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Kidney disease affects people of all ages and races. More than 20 million Americans have kidney disease and because of the rise in diabetes, high blood pressure and cardiovascular disease, many more are at risk. Kidney disease, also known as renal failure, can cause the kidneys to lose their ability to filter the blood of toxins and excess fluid. If left untreated, kidney disease can lead to death.
There are several kinds of kidney disease:
- chronic kidney disease happens slowly over time
- acute kidney failure occurs rapidly over a span of days or weeks
- glomerular disease includes autoimmune and infection-related diseases
- genetic conditions
Kidney disease can be diagnosed through urine and blood tests, and also by using an ultrasound to examine the kidneys.
Chronic kidney disease
Chronic kidney disease affects one in 10 adults in the United States. Most people do not experience symptoms for quite some time and therefore do not get diagnosed until the disease has reached advanced stages. In fact, kidney function can decline as much as 30-40 percent without noticeable symptoms. There are five stages associated with chronic kidney disease, ranging from a slight decrease in function to end-stage kidney failure.
Although often there are no symptoms, people with kidney disease may experience frequent urination, shortness of breath, chest pain, weakness and fatigue, high blood pressure, headaches, nausea, excessive thirst, and weight loss. People with diabetes or high blood pressure, and people who have a family history of kidney disease are at high risk and should be regularly tested for kidney function.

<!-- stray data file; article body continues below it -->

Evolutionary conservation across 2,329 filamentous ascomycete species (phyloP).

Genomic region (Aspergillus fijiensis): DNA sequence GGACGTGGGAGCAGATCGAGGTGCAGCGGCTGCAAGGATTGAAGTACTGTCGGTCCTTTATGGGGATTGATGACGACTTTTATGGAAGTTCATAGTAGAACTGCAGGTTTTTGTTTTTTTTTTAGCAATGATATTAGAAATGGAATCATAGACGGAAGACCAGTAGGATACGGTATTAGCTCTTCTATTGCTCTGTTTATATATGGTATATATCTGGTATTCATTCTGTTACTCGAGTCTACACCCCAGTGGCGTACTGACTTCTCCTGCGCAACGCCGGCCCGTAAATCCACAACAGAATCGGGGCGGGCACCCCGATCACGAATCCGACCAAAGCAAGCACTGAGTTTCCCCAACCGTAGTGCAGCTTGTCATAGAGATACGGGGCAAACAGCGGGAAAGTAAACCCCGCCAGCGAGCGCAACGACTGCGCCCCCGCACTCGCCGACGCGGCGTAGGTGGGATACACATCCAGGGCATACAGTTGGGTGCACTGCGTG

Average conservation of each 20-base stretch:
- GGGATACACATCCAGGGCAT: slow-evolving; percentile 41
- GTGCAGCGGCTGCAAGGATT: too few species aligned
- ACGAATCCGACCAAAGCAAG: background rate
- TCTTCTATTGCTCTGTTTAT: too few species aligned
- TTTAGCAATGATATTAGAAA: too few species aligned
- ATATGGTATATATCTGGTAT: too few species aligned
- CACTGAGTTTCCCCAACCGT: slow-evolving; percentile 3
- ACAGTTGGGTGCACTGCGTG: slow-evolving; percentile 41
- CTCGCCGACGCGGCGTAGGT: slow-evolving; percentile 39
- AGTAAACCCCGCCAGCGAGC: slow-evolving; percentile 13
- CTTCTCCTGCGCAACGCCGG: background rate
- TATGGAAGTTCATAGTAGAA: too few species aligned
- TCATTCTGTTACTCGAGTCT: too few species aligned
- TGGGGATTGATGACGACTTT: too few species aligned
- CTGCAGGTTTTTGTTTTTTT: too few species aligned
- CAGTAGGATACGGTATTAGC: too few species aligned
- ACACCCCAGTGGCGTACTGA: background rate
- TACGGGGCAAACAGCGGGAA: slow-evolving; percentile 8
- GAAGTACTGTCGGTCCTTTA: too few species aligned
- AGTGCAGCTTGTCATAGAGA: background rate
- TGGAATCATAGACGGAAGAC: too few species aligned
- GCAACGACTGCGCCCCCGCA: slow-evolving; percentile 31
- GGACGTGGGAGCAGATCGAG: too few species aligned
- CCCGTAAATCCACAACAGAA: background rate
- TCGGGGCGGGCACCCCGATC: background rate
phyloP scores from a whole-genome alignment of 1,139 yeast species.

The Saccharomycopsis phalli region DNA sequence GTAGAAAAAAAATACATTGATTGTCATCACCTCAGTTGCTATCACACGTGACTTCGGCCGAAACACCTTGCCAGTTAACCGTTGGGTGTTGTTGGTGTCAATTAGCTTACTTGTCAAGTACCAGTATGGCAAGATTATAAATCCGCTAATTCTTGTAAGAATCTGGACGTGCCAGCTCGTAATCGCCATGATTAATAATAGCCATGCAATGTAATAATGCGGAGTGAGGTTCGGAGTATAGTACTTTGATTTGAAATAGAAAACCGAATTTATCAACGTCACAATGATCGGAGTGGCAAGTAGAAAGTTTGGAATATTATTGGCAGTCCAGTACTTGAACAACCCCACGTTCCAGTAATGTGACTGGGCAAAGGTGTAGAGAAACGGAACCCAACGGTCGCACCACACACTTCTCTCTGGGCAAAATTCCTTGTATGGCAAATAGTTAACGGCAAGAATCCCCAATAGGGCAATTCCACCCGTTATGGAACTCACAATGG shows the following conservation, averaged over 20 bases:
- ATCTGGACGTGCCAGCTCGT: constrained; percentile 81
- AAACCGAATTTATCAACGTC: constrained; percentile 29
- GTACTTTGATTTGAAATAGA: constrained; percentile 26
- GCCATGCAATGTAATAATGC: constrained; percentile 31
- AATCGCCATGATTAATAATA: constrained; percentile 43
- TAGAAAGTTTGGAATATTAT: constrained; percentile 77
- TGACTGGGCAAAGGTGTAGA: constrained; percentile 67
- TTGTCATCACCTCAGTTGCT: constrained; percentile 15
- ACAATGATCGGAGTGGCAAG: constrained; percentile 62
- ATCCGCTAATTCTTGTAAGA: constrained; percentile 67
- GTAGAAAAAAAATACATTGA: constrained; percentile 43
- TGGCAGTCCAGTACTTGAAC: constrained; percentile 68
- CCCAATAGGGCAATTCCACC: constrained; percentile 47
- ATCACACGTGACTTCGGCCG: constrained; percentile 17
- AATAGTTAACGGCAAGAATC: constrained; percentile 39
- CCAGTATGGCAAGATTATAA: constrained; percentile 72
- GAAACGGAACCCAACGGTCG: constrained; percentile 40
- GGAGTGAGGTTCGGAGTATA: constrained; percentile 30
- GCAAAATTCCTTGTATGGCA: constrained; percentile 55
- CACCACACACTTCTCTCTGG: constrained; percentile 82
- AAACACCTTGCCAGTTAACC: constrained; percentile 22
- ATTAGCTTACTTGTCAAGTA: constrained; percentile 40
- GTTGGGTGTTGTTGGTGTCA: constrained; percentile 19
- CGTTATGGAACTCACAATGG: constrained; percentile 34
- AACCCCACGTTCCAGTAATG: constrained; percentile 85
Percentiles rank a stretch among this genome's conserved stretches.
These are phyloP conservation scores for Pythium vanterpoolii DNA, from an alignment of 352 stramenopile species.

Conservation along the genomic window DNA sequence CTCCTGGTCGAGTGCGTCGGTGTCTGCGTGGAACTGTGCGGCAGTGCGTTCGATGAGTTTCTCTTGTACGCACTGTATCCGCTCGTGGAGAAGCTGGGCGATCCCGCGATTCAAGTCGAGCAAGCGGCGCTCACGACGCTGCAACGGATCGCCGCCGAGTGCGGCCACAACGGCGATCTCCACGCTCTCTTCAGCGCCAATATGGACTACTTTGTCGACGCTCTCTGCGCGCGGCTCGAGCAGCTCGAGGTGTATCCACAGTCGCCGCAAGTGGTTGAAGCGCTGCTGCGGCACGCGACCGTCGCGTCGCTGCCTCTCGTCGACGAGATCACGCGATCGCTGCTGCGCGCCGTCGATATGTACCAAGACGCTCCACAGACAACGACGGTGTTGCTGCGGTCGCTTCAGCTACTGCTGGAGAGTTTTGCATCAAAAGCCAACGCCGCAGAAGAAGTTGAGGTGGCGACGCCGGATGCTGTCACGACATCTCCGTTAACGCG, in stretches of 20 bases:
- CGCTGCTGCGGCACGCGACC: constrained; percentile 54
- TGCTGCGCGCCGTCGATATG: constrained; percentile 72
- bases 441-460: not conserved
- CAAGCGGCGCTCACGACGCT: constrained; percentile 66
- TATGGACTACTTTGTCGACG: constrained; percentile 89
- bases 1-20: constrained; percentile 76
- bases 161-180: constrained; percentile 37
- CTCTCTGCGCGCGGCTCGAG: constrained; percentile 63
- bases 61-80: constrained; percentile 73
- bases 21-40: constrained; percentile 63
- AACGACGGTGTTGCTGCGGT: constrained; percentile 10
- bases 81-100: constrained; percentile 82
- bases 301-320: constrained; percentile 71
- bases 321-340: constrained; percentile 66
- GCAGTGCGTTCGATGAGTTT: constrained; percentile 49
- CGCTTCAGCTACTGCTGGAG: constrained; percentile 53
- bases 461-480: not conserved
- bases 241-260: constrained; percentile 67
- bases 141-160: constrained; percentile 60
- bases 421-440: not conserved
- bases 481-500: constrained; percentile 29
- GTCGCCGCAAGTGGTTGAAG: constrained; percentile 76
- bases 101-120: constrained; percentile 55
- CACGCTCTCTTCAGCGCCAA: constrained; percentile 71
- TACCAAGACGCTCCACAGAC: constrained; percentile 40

Acute kidney disease
Acute kidney disease is most commonly caused by an injury, disorder, or poisoning. If the kidneys are not seriously damaged, acute kidney disease may be reversible.
The kidneys have tiny blood vessels, called glomeruli, which filter the blood. When these glomeruli are damaged, the toxins that are meant to be filtered may stay in the blood while protein and red blood cells get passed out of the body through urine. The cause of this type of kidney disease is often unknown, but may be caused by an autoimmune disorder.
Genetic conditions of the kidneys
Some kidney diseases are hereditary. One of the most common examples is polycystic kidney disease, where cysts slowly grow in the kidneys and can eventually lead to kidney failure.
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